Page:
BOISE, Idaho (AP) — The director of the Idaho Department of Fish and Game on Thursday said there are an estimated 1,000 wolves in Idaho.
Ed Schriever told the House Resources and Conservation Committee that the estimate made public for the first time is the first wolf population estimate in Idaho since 2015.
“We will be making that estimate every year, and we will know from this point forward if the population is going up, as some people speculate, if it’s been level, or if it’s decreasing,” Shriever told lawmakers.
Shriever said the wolf population peaked early in the summer of 2019 at about 1,500 following the birth of pups. He said subtracting hunting and trapping kills along with other deaths puts the population now closer to 1,000.
After the meeting, Schriever said the estimate is based on about 13 million photos from nearly 700 remote cameras combined with known wolf mortality numbers. Computer software is needed to sort through the photos and count wolves, he said.
“This is expensive, and it’s time-consuming for staff to get the cameras out and retrieve the cameras and analyze the data,” he said. “But we think it’s really important. It’s really important in demonstrating to the public our ability to manage this population through time.”
Fish and Game took over management of wolves from the U.S. Fish and Wildlife Service in 2011 when wolves were removed from the Endangered Species List. But the state had a five-year requirement to track of wolf populations, which it did using radio collars. The agency stopped tracking wolf numbers after the five-year population estimate requirement ended.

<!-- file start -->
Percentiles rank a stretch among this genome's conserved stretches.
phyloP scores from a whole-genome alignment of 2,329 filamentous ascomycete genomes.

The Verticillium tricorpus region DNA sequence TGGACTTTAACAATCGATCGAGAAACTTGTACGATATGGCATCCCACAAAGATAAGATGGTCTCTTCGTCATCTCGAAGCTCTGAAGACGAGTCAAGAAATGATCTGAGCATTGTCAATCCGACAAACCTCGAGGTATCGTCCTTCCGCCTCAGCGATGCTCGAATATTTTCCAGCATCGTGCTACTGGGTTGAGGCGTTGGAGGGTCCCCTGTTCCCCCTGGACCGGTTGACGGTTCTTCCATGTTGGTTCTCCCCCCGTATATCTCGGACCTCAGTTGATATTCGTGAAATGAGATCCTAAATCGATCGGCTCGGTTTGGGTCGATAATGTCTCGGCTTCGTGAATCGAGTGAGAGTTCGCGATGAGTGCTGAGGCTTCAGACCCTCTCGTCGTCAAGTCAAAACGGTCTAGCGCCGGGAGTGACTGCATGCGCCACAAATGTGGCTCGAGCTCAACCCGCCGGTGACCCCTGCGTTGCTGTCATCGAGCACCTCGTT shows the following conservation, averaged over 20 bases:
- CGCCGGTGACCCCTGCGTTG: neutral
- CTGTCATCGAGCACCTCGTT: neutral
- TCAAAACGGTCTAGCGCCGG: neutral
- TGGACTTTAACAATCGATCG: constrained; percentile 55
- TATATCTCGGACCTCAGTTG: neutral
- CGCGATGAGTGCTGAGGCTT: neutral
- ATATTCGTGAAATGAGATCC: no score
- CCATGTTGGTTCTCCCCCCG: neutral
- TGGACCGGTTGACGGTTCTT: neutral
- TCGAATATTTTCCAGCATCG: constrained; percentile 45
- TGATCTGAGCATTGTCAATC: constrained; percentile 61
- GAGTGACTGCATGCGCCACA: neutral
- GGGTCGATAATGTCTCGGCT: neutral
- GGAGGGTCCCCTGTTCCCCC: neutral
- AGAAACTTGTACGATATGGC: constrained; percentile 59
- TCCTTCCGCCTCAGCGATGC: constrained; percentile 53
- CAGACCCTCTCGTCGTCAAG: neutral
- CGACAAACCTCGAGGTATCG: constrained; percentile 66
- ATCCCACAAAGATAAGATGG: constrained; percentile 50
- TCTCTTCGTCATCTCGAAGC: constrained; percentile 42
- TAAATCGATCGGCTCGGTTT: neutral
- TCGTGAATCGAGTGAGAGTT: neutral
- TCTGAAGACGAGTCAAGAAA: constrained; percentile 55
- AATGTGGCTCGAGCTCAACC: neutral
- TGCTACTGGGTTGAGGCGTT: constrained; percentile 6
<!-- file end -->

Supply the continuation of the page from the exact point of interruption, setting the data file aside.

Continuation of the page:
But without solid numbers, the agency was open to criticism from those who thought wolf numbers were skyrocketing and others who thought they were crashing.
“It’s more important from the people side of the management of an animal that is very controversial because, without a number that you can track over time, people just speculate based on their belief window,” Shriever said.
Republican Rep. Judy Boyle is among many Republican lawmakers who say there are too many wolves.
“Can you explain what you’re doing to bring down wolf numbers?” she asked Shriever.
He said the Fish and Game Commission has been expanding hunting and trapping seasons, noting in particular extending the trapping season a month earlier to Oct. 10, allowing foothold traps to be more effective because of less snow and freezing to the ground.
Shriever said that led to 138 wolves being trapped last fall compared with the previous average trapping harvest of 55.
With those factors combined, he said, “We will likely achieve the highest harvest by hunting and trapping since delisting in 2011,” he said.
In addition, committees in both the House and Senate have approved changes to using snares that are expected to dramatically increase the number of snares being used and result in additional wolves being killed.
In a related matter, the Senate Resources and Environment Committee on Wednesday voted to clear the way for a hearing on the creation of wolf-free zones and wolf-depredation zones in the state that’s intended to protect the livelihood of ranchers.